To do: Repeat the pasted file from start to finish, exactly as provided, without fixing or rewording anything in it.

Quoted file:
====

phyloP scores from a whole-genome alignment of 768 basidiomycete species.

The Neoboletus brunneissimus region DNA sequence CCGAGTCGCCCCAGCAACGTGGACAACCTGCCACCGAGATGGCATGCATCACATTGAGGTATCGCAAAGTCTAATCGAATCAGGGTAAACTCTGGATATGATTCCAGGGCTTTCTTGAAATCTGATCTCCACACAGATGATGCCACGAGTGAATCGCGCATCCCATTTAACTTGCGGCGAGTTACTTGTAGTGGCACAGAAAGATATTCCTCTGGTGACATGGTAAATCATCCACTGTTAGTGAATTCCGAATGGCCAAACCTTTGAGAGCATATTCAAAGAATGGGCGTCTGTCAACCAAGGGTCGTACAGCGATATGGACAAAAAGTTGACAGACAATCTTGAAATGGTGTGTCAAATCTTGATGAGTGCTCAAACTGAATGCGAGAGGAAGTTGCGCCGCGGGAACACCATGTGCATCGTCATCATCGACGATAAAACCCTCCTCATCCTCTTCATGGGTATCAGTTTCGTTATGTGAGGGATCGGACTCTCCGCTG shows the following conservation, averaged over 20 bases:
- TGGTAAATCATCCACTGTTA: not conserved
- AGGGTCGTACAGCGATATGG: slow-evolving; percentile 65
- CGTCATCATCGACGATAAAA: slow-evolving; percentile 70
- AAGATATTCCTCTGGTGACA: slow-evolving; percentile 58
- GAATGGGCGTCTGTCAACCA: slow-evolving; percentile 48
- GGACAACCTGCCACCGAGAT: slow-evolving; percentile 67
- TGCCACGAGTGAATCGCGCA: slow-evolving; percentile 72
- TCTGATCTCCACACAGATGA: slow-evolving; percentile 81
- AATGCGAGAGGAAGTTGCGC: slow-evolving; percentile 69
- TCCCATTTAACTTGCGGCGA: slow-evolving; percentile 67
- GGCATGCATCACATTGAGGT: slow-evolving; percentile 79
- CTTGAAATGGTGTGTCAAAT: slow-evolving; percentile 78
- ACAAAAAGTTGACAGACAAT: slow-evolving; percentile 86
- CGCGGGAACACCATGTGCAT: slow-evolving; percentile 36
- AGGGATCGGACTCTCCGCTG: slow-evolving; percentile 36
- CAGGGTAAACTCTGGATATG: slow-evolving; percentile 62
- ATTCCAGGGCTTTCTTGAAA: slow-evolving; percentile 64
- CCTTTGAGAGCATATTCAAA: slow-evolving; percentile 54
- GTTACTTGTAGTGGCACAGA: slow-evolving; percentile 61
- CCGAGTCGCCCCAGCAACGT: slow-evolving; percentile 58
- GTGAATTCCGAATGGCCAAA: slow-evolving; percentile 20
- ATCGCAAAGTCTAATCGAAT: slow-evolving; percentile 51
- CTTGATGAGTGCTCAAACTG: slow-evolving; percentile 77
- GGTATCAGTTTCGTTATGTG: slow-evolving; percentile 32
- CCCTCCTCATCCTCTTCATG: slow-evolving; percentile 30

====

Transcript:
phyloP scores from a whole-genome alignment of 768 basidiomycete species.

The Neoboletus brunneissimus region DNA sequence CCGAGTCGCCCCAGCAACGTGGACAACCTGCCACCGAGATGGCATGCATCACATTGAGGTATCGCAAAGTCTAATCGAATCAGGGTAAACTCTGGATATGATTCCAGGGCTTTCTTGAAATCTGATCTCCACACAGATGATGCCACGAGTGAATCGCGCATCCCATTTAACTTGCGGCGAGTTACTTGTAGTGGCACAGAAAGATATTCCTCTGGTGACATGGTAAATCATCCACTGTTAGTGAATTCCGAATGGCCAAACCTTTGAGAGCATATTCAAAGAATGGGCGTCTGTCAACCAAGGGTCGTACAGCGATATGGACAAAAAGTTGACAGACAATCTTGAAATGGTGTGTCAAATCTTGATGAGTGCTCAAACTGAATGCGAGAGGAAGTTGCGCCGCGGGAACACCATGTGCATCGTCATCATCGACGATAAAACCCTCCTCATCCTCTTCATGGGTATCAGTTTCGTTATGTGAGGGATCGGACTCTCCGCTG shows the following conservation, averaged over 20 bases:
- TGGTAAATCATCCACTGTTA: not conserved
- AGGGTCGTACAGCGATATGG: slow-evolving; percentile 65
- CGTCATCATCGACGATAAAA: slow-evolving; percentile 70
- AAGATATTCCTCTGGTGACA: slow-evolving; percentile 58
- GAATGGGCGTCTGTCAACCA: slow-evolving; percentile 48
- GGACAACCTGCCACCGAGAT: slow-evolving; percentile 67
- TGCCACGAGTGAATCGCGCA: slow-evolving; percentile 72
- TCTGATCTCCACACAGATGA: slow-evolving; percentile 81
- AATGCGAGAGGAAGTTGCGC: slow-evolving; percentile 69
- TCCCATTTAACTTGCGGCGA: slow-evolving; percentile 67
- GGCATGCATCACATTGAGGT: slow-evolving; percentile 79
- CTTGAAATGGTGTGTCAAAT: slow-evolving; percentile 78
- ACAAAAAGTTGACAGACAAT: slow-evolving; percentile 86
- CGCGGGAACACCATGTGCAT: slow-evolving; percentile 36
- AGGGATCGGACTCTCCGCTG: slow-evolving; percentile 36
- CAGGGTAAACTCTGGATATG: slow-evolving; percentile 62
- ATTCCAGGGCTTTCTTGAAA: slow-evolving; percentile 64
- CCTTTGAGAGCATATTCAAA: slow-evolving; percentile 54
- GTTACTTGTAGTGGCACAGA: slow-evolving; percentile 61
- CCGAGTCGCCCCAGCAACGT: slow-evolving; percentile 58
- GTGAATTCCGAATGGCCAAA: slow-evolving; percentile 20
- ATCGCAAAGTCTAATCGAAT: slow-evolving; percentile 51
- CTTGATGAGTGCTCAAACTG: slow-evolving; percentile 77
- GGTATCAGTTTCGTTATGTG: slow-evolving; percentile 32
- CCCTCCTCATCCTCTTCATG: slow-evolving; percentile 30